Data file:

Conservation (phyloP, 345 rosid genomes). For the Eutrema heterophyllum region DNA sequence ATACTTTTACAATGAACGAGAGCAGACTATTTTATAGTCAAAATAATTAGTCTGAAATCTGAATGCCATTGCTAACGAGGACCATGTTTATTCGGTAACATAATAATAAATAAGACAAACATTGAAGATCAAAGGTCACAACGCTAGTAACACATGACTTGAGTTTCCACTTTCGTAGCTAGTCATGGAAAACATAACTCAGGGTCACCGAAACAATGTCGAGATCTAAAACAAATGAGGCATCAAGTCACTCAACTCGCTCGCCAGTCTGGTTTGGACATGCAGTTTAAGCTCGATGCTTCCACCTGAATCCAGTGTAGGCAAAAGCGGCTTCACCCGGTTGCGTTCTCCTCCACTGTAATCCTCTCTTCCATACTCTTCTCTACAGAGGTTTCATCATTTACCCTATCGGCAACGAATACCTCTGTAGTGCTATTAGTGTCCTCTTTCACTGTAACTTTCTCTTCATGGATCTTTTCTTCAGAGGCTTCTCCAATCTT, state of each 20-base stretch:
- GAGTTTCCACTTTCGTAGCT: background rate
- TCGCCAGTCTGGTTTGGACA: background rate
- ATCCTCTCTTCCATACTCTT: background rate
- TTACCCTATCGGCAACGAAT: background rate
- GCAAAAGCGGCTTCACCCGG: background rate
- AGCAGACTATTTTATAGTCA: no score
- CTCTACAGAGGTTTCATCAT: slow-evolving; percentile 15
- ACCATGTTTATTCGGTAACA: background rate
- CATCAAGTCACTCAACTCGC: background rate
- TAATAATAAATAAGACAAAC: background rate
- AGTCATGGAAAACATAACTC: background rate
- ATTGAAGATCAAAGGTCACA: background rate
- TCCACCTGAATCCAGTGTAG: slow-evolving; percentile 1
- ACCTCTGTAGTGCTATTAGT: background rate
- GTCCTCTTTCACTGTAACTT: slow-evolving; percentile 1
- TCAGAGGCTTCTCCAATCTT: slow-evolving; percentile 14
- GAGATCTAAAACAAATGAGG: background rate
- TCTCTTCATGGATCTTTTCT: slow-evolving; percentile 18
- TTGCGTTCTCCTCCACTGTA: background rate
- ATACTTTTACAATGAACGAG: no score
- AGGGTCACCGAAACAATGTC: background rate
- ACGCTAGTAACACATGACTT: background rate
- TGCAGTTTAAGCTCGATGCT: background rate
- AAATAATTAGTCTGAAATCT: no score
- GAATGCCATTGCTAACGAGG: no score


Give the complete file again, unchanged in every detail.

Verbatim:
Conservation (phyloP, 345 rosid genomes). For the Eutrema heterophyllum region DNA sequence ATACTTTTACAATGAACGAGAGCAGACTATTTTATAGTCAAAATAATTAGTCTGAAATCTGAATGCCATTGCTAACGAGGACCATGTTTATTCGGTAACATAATAATAAATAAGACAAACATTGAAGATCAAAGGTCACAACGCTAGTAACACATGACTTGAGTTTCCACTTTCGTAGCTAGTCATGGAAAACATAACTCAGGGTCACCGAAACAATGTCGAGATCTAAAACAAATGAGGCATCAAGTCACTCAACTCGCTCGCCAGTCTGGTTTGGACATGCAGTTTAAGCTCGATGCTTCCACCTGAATCCAGTGTAGGCAAAAGCGGCTTCACCCGGTTGCGTTCTCCTCCACTGTAATCCTCTCTTCCATACTCTTCTCTACAGAGGTTTCATCATTTACCCTATCGGCAACGAATACCTCTGTAGTGCTATTAGTGTCCTCTTTCACTGTAACTTTCTCTTCATGGATCTTTTCTTCAGAGGCTTCTCCAATCTT, state of each 20-base stretch:
- GAGTTTCCACTTTCGTAGCT: background rate
- TCGCCAGTCTGGTTTGGACA: background rate
- ATCCTCTCTTCCATACTCTT: background rate
- TTACCCTATCGGCAACGAAT: background rate
- GCAAAAGCGGCTTCACCCGG: background rate
- AGCAGACTATTTTATAGTCA: no score
- CTCTACAGAGGTTTCATCAT: slow-evolving; percentile 15
- ACCATGTTTATTCGGTAACA: background rate
- CATCAAGTCACTCAACTCGC: background rate
- TAATAATAAATAAGACAAAC: background rate
- AGTCATGGAAAACATAACTC: background rate
- ATTGAAGATCAAAGGTCACA: background rate
- TCCACCTGAATCCAGTGTAG: slow-evolving; percentile 1
- ACCTCTGTAGTGCTATTAGT: background rate
- GTCCTCTTTCACTGTAACTT: slow-evolving; percentile 1
- TCAGAGGCTTCTCCAATCTT: slow-evolving; percentile 14
- GAGATCTAAAACAAATGAGG: background rate
- TCTCTTCATGGATCTTTTCT: slow-evolving; percentile 18
- TTGCGTTCTCCTCCACTGTA: background rate
- ATACTTTTACAATGAACGAG: no score
- AGGGTCACCGAAACAATGTC: background rate
- ACGCTAGTAACACATGACTT: background rate
- TGCAGTTTAAGCTCGATGCT: background rate
- AAATAATTAGTCTGAAATCT: no score
- GAATGCCATTGCTAACGAGG: no score